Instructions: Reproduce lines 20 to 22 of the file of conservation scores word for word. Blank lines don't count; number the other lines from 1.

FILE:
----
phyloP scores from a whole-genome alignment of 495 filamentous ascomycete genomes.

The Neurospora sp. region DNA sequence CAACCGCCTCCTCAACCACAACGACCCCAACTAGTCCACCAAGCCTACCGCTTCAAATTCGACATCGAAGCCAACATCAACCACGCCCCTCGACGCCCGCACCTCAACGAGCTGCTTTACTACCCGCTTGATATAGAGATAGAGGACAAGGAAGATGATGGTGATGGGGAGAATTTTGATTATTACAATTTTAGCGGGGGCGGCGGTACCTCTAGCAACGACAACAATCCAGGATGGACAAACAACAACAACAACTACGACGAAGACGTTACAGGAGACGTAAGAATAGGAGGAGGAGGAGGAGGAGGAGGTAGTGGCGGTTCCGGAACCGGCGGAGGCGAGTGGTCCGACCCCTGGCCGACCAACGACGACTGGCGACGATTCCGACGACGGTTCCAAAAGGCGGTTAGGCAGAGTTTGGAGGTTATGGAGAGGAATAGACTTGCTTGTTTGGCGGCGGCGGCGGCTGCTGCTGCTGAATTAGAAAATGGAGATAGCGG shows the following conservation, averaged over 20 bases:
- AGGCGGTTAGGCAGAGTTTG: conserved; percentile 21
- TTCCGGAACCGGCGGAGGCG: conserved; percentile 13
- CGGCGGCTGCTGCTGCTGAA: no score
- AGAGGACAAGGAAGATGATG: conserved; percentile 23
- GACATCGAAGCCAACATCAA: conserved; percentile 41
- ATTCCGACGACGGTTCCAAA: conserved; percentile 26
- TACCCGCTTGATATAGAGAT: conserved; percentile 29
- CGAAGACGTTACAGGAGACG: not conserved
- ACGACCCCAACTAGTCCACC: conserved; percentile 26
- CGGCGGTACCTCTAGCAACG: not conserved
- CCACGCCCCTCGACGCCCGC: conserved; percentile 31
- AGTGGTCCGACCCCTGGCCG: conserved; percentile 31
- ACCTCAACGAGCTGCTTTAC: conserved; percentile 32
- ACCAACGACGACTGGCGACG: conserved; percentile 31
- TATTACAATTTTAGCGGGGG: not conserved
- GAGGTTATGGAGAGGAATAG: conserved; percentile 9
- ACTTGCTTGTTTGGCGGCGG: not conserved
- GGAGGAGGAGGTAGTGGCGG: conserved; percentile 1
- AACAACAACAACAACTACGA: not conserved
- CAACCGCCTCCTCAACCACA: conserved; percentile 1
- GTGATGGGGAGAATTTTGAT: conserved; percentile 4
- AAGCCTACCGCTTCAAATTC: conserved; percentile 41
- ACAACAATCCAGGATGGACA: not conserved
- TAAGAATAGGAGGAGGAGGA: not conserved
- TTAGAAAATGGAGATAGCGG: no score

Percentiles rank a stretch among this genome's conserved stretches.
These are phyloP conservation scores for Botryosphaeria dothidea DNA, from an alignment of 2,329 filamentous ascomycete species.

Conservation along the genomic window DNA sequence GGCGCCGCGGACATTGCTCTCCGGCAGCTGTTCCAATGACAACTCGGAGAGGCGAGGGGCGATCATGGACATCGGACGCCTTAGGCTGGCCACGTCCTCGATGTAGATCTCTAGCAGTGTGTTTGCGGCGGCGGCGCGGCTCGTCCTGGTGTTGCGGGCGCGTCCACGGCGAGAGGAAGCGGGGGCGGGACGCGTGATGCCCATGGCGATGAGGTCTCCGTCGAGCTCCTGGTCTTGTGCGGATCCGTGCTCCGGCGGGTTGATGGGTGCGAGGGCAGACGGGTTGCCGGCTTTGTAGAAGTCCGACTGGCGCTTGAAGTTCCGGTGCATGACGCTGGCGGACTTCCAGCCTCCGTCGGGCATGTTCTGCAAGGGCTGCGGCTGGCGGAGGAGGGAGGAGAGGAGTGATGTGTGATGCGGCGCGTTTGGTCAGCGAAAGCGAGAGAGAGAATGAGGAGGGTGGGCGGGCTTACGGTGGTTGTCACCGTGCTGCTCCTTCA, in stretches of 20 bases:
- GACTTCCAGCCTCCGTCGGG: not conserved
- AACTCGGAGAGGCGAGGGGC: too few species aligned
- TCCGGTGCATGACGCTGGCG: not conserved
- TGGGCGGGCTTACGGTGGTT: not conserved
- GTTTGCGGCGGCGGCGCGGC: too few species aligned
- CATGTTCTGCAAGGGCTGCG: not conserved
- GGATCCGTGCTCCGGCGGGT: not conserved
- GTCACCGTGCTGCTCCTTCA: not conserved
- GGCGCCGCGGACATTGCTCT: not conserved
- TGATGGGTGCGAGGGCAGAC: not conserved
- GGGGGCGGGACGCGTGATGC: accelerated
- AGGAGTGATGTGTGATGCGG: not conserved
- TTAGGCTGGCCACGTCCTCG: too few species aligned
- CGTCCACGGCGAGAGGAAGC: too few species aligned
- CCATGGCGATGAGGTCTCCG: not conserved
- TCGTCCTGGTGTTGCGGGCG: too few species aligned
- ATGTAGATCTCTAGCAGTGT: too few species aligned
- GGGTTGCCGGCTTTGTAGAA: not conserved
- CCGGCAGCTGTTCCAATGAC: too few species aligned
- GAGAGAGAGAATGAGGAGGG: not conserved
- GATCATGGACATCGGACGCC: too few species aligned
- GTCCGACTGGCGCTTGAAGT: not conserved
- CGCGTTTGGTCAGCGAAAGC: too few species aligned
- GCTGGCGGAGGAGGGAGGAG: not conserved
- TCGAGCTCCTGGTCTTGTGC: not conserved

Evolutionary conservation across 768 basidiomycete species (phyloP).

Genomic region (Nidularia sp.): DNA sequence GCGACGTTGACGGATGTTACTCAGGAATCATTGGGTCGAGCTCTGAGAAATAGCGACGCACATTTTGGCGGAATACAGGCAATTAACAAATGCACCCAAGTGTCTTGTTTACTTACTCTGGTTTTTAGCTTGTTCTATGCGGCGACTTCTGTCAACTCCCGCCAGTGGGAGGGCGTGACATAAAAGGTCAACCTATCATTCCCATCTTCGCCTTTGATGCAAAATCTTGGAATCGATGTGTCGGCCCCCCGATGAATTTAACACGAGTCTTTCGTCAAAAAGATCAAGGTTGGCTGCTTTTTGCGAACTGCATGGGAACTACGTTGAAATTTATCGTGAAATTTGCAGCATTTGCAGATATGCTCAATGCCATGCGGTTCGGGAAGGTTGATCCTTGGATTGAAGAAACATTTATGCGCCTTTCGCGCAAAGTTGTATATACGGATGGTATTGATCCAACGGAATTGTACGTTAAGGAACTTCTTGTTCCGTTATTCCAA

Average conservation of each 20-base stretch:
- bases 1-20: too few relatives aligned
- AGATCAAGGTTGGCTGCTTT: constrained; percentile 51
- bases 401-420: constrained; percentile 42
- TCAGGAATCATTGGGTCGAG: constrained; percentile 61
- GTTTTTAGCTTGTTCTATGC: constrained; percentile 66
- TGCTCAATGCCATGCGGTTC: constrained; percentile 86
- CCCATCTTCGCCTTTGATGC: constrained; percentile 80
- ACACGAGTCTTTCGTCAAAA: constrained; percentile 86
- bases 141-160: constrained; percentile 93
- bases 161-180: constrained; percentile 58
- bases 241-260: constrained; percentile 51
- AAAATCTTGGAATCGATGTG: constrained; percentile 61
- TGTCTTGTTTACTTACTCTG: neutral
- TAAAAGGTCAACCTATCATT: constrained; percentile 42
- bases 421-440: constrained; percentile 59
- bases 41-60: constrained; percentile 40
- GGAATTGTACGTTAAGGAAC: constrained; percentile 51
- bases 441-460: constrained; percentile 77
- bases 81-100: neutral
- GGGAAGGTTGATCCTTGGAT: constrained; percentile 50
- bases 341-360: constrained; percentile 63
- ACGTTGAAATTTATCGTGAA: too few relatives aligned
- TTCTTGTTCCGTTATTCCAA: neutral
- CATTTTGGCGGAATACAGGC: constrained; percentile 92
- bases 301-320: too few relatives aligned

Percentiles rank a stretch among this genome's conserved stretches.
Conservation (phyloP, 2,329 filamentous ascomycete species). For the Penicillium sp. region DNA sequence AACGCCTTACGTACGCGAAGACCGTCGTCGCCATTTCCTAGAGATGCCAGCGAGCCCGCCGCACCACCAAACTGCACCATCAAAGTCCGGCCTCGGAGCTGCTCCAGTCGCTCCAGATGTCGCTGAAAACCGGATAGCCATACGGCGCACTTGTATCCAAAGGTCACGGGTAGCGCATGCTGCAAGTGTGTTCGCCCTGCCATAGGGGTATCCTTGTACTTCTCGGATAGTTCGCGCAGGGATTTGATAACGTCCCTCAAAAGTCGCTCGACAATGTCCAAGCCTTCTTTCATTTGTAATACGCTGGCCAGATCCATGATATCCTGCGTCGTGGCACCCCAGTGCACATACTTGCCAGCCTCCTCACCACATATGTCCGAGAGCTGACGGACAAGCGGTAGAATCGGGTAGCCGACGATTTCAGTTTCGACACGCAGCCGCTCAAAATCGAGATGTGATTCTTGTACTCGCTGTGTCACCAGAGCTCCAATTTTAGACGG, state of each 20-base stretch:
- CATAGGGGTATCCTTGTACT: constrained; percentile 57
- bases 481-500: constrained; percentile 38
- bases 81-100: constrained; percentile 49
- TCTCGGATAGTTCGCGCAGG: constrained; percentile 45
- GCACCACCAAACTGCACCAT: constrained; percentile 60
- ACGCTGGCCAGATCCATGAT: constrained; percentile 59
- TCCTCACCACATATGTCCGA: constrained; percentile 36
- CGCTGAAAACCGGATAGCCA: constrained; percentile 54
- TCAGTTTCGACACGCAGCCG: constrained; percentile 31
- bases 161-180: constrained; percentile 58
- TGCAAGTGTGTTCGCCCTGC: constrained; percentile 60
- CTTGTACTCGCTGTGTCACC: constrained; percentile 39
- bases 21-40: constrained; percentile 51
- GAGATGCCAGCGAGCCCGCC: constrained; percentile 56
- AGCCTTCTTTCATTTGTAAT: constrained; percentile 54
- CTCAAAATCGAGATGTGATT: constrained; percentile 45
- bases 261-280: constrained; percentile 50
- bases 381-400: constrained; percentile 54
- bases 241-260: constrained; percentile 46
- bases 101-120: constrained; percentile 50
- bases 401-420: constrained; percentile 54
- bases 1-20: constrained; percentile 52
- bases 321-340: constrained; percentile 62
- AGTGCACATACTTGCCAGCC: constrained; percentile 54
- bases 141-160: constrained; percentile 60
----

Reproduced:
- GGAGGAGGAGGTAGTGGCGG: conserved; percentile 1
- AACAACAACAACAACTACGA: not conserved
- CAACCGCCTCCTCAACCACA: conserved; percentile 1